Mind Survival Strategies (was "Mind machines, a badly ..")

The Baileys (nanotech@cwix.com)
Mon, 02 Nov 1998 15:31:51 -0500

John Clark writes:
> >Imagine a machine that you just put on your head ... that
> >gives you instant, safe pleasure like you've never felt before.
>That could be the explanation of the Fermi Paradox, the reason we can't
>find any ET's. If it were possible to change your emotions to anything
>you wanted, alter modes of thought, radically change your personality, swap
>your goals as well as your philosophy of life at the drop of a hat it would
>be very dangerous. Once you change yourself you may not want to change
>even if your behavior became bizarre or suicidal.

If it were me, I would have a two backups stored of the latest acceptable version of my mind (heuristics, knowledgewebs, etc.).

Backup One: The Judge

There would be a gatekeeper AI that would be in charge of one backup. After a 24 hour period (objective time), the gatekeeper would boot-up my backup and let me scrutinize the current me (the end state of the last 24 hours of mind morphing). If the backup me thinks the new me is acceptable, the gatekeeper overwrites the new me over the backup copy and the cycle begins again anew. If the backup me thinks the new me is unacceptable (e.g., suicidal, psychotic, just plain "weird") then the new me is overwritten with the backup me and the cycle begins anew. This process might impede the fast evolution of my mind into more robust states because I can not appreciate the possible drastic progress my mind made in the previous 24 hours. However, it provides insurance that I don't fall victim to the scenario you've described.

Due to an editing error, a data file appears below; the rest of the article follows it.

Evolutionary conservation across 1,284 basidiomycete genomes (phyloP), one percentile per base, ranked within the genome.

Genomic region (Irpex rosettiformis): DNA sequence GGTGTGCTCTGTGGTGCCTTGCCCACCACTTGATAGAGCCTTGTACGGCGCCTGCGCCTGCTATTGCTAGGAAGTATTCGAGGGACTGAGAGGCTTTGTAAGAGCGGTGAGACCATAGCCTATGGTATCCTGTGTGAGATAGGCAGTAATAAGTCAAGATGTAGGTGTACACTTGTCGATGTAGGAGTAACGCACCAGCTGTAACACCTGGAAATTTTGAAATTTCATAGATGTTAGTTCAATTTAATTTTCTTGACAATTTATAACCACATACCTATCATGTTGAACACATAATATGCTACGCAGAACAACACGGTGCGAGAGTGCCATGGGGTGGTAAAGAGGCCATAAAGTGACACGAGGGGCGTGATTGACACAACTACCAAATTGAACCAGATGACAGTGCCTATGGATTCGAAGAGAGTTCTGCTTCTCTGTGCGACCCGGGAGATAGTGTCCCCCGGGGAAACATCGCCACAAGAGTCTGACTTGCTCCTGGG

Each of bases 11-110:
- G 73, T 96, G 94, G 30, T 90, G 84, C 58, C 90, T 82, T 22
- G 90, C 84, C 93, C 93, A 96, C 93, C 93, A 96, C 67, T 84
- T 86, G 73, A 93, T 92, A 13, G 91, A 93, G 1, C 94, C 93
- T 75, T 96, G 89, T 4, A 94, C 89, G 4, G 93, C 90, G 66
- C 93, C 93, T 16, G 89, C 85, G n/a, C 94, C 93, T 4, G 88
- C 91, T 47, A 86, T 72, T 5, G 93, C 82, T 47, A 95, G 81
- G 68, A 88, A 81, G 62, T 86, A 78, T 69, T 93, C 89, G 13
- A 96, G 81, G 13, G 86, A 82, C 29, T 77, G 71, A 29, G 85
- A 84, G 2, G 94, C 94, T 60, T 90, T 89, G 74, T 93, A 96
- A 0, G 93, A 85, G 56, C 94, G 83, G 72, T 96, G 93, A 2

Backup Two: The Archive

The second backup would be archived with other backups from previous days. This mind archive could prove useful in variety of ways. It might serve as a useful data source for my present attempts to improve my mind. What worked? What didn't? What kind of synergistic effects can be discerned? And so on. My mind archive could serve as a useful data source for other minds also. I could analyze the mind archives of other individuals also. These archives would be stored in static storage media, i.e., they would not be operational identities.

This entire setup could be tailored to the aggressiveness of the individual. Some people may wish to have the "judging" period only once a month instead of every day. Others might wish to review their progress in near real time (every second, or less) with each subtle change analyzed and selected for or against, hence accelerated Lamarckian evolution.

There are all the concomitant problems with identities and the "rights" of the new me. If the overwriting of the new me becomes a problem then the new me could be allowed to continue. But the backup me would have the chance to reinstate itself. Thus, the backup me is never at the mercy of an unfortunate choice of modication that might send me off on some psychotic tangent.

Doug Bailey